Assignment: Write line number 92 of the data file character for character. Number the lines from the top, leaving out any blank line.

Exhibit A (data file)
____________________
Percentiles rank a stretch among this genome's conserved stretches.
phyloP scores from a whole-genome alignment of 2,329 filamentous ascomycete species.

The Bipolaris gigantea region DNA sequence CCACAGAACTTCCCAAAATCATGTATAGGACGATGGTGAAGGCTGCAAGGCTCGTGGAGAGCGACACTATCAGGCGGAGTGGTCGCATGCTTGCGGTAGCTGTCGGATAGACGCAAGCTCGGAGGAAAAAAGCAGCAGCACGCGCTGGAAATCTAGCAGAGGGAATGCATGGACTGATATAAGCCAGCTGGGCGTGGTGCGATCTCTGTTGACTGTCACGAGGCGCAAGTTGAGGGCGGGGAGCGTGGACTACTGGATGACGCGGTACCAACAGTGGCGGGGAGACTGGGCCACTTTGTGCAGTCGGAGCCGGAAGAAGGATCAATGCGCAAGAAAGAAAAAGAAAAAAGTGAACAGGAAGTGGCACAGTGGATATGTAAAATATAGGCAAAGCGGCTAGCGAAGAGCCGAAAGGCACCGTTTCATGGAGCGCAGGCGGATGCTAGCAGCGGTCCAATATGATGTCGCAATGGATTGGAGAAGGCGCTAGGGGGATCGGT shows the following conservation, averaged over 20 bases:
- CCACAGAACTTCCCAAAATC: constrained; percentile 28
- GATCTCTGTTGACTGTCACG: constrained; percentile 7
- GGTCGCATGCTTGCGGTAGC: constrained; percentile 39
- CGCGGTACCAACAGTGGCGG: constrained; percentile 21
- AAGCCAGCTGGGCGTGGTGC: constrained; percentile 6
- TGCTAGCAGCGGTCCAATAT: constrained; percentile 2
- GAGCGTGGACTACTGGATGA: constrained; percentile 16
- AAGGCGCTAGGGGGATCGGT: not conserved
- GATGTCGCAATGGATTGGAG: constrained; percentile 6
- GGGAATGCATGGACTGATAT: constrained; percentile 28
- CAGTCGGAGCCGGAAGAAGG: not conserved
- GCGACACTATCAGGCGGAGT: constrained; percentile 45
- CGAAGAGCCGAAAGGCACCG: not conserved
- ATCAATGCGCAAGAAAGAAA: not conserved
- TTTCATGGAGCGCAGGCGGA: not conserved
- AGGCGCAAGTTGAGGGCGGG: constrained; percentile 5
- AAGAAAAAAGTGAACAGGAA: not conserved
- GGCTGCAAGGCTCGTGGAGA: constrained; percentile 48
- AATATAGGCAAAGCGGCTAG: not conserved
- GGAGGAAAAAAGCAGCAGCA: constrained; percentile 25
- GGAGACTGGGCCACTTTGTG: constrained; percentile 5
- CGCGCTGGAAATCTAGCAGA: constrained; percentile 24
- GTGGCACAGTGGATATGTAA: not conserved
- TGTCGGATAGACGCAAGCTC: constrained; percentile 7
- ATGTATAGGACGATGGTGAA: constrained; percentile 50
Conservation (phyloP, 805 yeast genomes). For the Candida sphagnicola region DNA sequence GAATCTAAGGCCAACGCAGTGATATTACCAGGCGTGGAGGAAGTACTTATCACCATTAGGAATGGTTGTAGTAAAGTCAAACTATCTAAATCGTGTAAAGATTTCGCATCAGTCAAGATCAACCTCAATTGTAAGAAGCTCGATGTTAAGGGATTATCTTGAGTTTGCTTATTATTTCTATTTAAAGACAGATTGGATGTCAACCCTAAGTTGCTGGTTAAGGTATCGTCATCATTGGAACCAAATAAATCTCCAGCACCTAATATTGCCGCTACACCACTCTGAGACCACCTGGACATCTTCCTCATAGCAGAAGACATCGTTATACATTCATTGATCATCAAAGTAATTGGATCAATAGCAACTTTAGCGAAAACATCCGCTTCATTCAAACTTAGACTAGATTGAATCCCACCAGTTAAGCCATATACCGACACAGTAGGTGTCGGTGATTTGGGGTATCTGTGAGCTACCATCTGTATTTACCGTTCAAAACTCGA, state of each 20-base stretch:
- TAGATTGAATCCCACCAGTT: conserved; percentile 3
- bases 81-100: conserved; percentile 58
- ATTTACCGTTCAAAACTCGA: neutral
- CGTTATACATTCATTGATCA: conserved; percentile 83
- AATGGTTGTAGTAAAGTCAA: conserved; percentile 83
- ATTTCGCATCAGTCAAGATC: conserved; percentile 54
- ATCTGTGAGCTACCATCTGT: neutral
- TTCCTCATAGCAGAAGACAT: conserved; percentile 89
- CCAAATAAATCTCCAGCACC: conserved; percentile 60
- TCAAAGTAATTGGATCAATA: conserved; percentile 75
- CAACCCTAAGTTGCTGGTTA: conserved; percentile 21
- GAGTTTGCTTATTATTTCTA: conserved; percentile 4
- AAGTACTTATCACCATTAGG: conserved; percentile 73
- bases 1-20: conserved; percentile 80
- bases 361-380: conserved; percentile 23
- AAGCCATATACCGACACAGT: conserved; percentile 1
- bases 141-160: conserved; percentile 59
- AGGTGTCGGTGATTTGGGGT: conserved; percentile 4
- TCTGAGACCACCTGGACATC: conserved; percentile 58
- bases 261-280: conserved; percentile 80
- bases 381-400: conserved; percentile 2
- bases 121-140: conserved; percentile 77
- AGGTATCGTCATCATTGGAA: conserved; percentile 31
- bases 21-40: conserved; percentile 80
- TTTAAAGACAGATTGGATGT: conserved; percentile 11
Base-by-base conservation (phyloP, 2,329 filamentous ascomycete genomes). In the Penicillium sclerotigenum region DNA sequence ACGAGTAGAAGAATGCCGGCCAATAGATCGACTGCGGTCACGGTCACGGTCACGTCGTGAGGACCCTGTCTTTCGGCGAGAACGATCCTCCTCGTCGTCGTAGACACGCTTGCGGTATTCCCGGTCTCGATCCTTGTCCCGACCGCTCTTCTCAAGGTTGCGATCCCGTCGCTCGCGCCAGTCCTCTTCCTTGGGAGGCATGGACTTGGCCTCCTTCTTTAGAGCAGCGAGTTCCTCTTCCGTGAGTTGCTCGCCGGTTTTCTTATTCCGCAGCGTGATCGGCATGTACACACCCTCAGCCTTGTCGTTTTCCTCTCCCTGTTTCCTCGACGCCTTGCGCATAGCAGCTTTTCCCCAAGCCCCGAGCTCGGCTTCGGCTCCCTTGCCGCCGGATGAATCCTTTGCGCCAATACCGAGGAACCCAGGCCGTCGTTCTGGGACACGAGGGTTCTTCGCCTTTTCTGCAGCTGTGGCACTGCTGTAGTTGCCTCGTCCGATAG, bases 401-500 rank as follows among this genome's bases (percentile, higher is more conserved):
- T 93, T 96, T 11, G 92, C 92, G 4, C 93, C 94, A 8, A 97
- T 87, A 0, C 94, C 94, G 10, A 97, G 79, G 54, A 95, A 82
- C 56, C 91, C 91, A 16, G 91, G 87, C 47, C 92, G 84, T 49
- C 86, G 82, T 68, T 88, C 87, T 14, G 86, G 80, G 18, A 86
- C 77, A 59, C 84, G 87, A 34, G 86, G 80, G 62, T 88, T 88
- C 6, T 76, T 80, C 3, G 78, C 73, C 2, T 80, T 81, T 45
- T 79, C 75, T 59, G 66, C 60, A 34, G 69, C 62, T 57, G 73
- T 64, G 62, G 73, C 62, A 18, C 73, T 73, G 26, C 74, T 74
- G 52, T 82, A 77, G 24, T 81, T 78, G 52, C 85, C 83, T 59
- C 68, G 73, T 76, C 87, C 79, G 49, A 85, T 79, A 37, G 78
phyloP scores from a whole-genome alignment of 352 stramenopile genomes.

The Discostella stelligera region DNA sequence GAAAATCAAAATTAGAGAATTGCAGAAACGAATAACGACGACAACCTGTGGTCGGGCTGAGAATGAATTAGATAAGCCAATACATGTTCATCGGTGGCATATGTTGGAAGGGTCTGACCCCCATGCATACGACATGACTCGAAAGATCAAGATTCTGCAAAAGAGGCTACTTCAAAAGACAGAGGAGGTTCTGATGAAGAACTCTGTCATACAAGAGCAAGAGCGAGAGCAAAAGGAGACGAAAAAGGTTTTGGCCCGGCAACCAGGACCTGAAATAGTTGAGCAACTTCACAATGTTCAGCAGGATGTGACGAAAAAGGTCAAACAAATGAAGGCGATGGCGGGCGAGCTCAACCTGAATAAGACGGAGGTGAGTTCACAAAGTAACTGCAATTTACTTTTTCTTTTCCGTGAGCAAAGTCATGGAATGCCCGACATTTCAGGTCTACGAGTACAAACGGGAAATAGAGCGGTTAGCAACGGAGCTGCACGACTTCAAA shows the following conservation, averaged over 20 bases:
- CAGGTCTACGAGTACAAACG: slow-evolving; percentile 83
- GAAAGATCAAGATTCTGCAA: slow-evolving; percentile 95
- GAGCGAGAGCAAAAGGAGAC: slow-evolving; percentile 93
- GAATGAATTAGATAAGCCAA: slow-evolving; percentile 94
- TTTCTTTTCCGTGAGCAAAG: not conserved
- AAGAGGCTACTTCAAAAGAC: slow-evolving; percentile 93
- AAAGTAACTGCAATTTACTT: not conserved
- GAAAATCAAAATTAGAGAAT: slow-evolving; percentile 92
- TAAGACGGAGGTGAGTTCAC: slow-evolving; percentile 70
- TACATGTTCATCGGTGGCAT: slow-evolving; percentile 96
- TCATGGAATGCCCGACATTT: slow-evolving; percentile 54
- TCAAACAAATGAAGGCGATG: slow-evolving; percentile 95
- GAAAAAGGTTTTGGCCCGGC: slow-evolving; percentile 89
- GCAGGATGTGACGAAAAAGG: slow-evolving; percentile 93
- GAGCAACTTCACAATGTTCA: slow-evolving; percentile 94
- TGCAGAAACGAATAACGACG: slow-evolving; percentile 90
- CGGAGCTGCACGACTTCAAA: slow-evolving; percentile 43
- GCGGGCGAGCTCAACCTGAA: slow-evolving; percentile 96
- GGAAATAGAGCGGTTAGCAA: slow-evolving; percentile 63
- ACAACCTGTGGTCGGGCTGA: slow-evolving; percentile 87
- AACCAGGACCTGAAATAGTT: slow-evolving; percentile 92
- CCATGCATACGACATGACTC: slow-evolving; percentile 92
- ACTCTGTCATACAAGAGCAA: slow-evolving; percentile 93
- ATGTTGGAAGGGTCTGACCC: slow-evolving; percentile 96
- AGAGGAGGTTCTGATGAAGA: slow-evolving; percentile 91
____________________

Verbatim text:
- AGAGGAGGTTCTGATGAAGA: slow-evolving; percentile 91